The following essay will appear in the forthcoming Male Sex Work and Society, edited by Victor Minichiello and John Scott (Harrington Park Press). Reprinted with permission.
THE HISTORY of male prostitution extends deep into the past, mirroring the historical depth of what was referred to (wrongly, and with negative implication) as “the world’s oldest profession”: female prostitution. While records indicate the existence of male prostitution in some of the most ancient societies, one is immediately confronted by the slipperiness of the two terms: what is “male” and what is “prostitution”?
Perhaps the most widespread pattern of “male prostitution” practiced in Europe and the United States at the turn of the 19th century involved biological men who dressed like female prostitutes. Commonly known in the U.S. as “fairies,” these individuals worked variously in all-fairy brothels and saloons, as solo offerings in brothels that were otherwise devoted to female workers, or on the streets in either semi-segregated or “mixed sex” cruising zones. In some instances, the individuals may have tried to pass themselves off as biological women, though in most cases this seems not to have been the case.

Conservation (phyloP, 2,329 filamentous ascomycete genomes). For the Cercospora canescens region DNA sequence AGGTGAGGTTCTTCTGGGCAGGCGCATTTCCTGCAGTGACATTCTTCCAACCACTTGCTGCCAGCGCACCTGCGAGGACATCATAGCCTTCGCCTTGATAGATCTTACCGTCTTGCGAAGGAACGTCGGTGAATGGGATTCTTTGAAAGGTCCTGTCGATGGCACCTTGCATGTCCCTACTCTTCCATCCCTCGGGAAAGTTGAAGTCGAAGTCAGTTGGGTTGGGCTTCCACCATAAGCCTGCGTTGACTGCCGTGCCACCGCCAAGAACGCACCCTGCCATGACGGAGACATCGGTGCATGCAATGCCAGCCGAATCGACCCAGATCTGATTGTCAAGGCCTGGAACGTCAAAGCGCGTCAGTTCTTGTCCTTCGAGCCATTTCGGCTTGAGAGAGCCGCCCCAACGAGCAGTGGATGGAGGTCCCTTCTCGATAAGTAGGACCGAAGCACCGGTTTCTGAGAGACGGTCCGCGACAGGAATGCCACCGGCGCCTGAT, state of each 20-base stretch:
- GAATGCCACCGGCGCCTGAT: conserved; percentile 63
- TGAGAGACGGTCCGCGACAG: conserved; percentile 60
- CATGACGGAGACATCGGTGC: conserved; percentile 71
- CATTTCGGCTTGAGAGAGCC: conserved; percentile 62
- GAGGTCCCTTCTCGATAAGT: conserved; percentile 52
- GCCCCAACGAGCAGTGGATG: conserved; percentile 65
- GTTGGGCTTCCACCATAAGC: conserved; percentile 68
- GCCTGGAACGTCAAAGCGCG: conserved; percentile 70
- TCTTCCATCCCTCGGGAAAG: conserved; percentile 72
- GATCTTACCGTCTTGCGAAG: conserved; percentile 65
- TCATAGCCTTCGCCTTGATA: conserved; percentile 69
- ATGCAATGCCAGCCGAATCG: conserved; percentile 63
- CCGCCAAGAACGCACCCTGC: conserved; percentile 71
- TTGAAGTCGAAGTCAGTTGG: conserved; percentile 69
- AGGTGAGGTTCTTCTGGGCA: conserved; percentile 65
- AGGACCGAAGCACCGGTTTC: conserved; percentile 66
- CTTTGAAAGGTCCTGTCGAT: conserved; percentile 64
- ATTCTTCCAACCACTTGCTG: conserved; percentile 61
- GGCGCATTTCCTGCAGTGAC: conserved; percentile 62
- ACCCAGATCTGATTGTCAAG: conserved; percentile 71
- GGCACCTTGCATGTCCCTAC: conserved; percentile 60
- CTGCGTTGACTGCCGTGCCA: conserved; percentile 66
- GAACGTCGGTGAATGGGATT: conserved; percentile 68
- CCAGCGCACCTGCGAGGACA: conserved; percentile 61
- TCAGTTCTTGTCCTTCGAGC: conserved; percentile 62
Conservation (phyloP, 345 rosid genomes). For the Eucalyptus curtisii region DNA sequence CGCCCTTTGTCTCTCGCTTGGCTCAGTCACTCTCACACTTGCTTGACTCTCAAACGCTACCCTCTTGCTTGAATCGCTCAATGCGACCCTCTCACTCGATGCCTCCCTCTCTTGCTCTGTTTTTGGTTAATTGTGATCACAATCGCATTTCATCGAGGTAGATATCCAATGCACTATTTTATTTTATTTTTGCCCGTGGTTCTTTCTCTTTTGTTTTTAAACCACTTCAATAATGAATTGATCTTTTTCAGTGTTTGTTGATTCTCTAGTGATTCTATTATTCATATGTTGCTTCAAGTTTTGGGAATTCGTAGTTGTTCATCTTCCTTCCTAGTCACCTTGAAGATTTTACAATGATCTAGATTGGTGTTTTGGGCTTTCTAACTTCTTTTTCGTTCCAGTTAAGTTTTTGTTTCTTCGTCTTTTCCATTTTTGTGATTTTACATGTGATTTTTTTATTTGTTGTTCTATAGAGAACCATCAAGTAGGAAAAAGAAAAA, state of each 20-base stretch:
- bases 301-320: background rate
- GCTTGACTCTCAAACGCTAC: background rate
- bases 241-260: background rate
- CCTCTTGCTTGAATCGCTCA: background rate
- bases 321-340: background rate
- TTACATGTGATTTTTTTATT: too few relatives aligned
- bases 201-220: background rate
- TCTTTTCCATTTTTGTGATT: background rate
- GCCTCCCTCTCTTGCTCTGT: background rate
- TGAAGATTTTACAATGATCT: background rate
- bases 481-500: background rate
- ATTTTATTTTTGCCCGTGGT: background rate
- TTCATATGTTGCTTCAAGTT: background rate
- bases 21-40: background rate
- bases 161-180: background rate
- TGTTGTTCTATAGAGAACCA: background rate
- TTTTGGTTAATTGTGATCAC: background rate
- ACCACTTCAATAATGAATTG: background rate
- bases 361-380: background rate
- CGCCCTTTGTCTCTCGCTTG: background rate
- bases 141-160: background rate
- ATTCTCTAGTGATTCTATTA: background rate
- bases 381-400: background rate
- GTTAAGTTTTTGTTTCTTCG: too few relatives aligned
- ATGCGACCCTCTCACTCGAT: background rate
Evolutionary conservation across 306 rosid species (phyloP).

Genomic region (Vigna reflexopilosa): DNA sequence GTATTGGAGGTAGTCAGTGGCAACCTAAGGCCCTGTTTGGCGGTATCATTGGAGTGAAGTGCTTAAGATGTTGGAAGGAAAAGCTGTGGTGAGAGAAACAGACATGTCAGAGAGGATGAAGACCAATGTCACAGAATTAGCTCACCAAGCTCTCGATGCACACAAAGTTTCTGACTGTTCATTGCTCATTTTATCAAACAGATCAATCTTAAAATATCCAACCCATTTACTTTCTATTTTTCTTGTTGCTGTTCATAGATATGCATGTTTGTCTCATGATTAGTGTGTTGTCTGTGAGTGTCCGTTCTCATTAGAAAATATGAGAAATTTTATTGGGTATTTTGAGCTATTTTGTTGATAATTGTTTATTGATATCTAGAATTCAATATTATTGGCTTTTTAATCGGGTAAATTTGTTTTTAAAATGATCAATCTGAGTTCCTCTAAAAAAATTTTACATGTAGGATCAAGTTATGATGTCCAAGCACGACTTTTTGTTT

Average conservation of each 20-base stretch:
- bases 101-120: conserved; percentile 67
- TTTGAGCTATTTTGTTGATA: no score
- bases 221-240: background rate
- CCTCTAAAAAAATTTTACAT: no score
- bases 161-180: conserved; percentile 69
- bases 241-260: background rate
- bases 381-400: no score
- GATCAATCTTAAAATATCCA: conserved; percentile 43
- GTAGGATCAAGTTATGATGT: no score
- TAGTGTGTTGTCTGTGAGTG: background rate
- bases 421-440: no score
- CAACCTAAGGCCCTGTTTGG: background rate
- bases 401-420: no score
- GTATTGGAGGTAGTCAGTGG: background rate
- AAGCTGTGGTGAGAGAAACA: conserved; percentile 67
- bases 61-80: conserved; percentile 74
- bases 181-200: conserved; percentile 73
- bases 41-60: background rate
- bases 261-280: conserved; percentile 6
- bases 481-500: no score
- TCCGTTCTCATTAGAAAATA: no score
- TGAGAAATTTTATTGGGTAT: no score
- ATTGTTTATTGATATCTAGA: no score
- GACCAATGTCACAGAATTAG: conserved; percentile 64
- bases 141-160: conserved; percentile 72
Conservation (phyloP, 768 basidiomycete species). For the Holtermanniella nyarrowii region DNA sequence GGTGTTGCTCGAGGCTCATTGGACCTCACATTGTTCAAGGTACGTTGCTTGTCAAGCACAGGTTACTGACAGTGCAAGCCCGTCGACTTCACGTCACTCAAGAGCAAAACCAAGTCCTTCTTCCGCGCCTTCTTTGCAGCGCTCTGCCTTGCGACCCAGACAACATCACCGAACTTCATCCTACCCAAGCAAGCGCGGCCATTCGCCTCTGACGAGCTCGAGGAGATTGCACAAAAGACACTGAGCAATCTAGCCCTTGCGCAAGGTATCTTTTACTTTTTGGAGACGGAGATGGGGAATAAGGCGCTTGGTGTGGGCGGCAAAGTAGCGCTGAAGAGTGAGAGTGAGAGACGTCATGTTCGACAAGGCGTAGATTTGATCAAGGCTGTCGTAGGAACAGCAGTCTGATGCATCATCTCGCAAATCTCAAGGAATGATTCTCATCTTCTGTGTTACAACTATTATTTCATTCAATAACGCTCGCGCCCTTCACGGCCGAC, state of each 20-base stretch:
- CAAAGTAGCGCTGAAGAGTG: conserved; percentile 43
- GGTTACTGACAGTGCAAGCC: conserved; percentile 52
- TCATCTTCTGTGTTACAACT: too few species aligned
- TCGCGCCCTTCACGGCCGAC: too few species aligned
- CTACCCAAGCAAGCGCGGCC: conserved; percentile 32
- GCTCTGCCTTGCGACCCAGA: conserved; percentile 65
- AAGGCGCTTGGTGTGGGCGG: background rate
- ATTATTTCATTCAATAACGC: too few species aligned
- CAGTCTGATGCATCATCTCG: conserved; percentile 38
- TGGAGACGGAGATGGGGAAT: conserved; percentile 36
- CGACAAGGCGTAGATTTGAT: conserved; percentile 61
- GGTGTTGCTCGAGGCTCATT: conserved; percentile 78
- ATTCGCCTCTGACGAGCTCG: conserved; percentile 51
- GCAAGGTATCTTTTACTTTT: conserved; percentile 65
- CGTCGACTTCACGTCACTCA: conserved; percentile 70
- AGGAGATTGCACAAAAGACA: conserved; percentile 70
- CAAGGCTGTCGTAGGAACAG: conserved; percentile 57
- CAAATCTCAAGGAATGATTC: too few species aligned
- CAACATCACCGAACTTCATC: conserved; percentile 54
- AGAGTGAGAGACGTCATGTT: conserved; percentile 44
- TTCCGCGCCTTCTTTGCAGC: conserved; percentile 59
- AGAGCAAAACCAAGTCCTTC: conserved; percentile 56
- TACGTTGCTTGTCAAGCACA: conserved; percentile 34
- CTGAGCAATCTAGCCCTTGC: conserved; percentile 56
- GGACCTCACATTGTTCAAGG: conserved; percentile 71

Writing before the concept of “transsexuality” had arisen, early sexologists such as Magnus Hirschfeld and Havelock Ellis readily included this type of prostitution as an instance of “male prostitution” more generally. It is unclear how the subjects of these writings would have presented themselves, but most individuals who fit this description today would probably identify as transsexual or simply as females, placing their work outside of the category of “male prostitution” as such. These definitional uncertainties make it unclear whether what occurred in the late 1800s and early 1900s should be classified as “male prostitution,” and, if so, when exactly it ceased to be “male prostitution” and became something else.